After John Lennon, Paul McCartney and George Harrison met each other in the late 1950s, coming together for the latter’s skiffle band The Quarrymen, the world would never be the same. The band faced two notable lineup changes: first, with former bassist Stuart Sutcliffe departing for art school, and then with manager Brian Epstein booting drummer Pete Best in favor of Ringo Starr — and The Beatles as the world knows them were born.
After two years of diligently working and releasing singles, The Beatles made their debut in America, appearing on the The Ed Sullivan Show on Feb. 9, 1964, to an estimated audience of 73 million, and performed five songs — “All My Loving,” “Till There Was You,” “She Loves You,” “I Saw Her Standing There” and “I Want to Hold Your Hand”; the performance would change the trajectory of their career. Just two months after The Beatles’ appearance on the show, the group dominated the Billboard Hot 100, becoming the first act ever to occupy the top five spots on the chart, and giving birth to Beatlemania in the process.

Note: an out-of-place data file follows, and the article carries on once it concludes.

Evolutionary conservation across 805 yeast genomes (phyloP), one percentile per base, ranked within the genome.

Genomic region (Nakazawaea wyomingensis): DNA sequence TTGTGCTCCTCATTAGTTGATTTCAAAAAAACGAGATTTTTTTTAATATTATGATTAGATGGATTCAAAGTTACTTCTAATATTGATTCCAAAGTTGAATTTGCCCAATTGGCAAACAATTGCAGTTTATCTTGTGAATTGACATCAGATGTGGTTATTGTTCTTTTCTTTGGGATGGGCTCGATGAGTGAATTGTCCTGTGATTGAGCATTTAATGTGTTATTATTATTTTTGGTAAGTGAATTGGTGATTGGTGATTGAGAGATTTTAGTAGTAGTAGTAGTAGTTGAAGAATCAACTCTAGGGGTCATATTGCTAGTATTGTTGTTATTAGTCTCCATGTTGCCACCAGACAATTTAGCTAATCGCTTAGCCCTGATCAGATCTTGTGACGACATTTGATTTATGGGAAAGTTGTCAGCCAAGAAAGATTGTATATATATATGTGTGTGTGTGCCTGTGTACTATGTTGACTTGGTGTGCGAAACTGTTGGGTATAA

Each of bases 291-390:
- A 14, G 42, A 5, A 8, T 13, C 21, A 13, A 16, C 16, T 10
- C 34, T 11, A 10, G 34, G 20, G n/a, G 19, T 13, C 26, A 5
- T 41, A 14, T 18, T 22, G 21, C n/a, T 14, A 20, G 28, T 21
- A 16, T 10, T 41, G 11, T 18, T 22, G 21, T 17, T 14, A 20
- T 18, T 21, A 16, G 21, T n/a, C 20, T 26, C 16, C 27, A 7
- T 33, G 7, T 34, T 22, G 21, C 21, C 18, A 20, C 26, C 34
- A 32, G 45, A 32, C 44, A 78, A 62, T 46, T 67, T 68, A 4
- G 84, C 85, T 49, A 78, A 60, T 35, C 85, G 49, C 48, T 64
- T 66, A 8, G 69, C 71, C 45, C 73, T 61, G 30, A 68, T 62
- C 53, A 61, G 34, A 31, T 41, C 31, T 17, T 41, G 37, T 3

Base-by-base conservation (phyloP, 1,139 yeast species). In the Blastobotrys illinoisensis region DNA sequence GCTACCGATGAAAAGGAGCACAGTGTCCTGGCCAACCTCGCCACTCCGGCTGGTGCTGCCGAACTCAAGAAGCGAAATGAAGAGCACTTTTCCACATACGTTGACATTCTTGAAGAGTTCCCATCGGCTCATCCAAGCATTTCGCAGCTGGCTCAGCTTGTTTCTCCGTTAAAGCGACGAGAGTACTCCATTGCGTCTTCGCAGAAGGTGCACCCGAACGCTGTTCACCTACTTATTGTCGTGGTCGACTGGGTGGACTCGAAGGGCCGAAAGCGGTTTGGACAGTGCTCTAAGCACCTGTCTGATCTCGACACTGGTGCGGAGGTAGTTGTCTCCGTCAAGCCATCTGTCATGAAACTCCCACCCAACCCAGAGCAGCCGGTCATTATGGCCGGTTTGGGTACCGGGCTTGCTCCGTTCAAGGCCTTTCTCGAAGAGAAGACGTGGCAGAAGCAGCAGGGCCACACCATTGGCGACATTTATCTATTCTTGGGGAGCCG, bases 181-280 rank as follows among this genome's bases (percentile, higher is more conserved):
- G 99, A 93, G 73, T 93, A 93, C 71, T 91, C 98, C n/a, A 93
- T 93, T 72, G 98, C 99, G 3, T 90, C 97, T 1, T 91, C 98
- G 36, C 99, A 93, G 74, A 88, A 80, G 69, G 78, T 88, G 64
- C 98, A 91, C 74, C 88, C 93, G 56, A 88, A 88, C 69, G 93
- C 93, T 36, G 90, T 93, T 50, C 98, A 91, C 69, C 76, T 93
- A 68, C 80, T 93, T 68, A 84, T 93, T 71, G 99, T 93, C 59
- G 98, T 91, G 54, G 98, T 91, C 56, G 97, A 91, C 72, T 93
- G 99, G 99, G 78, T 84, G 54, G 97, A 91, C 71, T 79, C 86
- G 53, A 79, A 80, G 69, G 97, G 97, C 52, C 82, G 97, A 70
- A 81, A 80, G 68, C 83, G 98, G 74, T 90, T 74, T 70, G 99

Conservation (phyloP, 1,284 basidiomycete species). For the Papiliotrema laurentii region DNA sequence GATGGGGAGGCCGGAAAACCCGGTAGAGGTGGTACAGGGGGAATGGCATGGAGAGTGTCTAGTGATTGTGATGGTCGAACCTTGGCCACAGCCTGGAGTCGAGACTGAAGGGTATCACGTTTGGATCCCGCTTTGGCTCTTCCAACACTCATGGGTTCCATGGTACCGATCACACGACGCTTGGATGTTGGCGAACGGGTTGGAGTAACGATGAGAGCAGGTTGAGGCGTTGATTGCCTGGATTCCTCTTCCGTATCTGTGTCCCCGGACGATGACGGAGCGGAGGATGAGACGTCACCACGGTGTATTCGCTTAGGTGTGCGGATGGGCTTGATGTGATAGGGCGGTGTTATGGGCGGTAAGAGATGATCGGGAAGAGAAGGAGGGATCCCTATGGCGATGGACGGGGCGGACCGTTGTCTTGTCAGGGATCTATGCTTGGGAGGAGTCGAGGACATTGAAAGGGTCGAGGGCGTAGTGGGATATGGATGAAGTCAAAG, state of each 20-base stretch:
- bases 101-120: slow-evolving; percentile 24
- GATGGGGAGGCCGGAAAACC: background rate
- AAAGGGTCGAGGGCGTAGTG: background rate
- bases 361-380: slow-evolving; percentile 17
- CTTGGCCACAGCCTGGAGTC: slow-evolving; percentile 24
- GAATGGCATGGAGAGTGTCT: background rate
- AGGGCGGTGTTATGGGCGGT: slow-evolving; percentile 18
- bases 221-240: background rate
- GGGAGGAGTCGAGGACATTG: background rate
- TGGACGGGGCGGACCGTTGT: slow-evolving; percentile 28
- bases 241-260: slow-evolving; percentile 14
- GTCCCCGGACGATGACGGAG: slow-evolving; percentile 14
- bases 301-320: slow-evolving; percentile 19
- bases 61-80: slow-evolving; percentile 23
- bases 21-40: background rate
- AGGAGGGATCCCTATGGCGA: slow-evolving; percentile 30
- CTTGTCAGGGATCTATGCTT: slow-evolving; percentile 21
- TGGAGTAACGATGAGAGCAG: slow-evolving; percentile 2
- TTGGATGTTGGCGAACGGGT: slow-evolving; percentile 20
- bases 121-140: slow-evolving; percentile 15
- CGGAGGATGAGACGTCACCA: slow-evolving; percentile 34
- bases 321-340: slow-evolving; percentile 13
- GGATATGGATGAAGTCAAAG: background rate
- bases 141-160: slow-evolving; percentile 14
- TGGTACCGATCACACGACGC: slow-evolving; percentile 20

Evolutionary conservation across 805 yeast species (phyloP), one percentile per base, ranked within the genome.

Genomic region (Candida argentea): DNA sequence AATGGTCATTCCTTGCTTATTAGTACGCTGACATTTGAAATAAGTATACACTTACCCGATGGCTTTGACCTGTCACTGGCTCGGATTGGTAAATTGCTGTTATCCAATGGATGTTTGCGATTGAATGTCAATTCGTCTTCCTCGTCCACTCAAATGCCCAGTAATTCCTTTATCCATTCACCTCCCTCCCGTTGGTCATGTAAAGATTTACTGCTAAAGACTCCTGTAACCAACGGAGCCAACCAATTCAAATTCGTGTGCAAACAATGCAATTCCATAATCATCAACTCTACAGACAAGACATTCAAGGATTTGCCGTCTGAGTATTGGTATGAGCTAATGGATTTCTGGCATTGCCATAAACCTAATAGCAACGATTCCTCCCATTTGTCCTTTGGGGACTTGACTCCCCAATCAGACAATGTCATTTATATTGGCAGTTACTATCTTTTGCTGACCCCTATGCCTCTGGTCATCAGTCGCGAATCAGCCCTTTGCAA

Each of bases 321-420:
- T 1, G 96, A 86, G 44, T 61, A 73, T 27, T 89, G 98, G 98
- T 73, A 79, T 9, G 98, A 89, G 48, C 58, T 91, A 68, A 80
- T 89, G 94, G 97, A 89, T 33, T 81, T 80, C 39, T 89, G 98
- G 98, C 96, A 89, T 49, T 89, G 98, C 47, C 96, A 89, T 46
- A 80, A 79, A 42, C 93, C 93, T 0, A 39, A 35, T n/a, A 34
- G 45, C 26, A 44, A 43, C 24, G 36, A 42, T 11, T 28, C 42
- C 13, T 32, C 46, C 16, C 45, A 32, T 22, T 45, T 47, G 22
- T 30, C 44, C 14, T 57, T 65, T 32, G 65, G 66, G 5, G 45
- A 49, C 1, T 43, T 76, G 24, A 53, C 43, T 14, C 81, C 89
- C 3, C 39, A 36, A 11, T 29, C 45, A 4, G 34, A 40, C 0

The remainder of the ’60s would continue to be successful for the band, as it released three movies, sent 13 albums to No. 1 on the Billboard 200 and played one of the first stadium concerts in the United States. Of course, The Beatles’ history isn’t without bumps in the road — see their retirement from touring, bubbling tensions toward final album Let It Be or Lennon’s persecution by the FBI — but the soaring highs firmly cemented the group in rock n’ roll history.
From the Beatlemania of the 1960s and the band’s long streak of No. 1s, to the post breakup years and the release of the group’s final single, “Now and Then,” Billboard takes a look back at The Beatles’ most memorable moments below.
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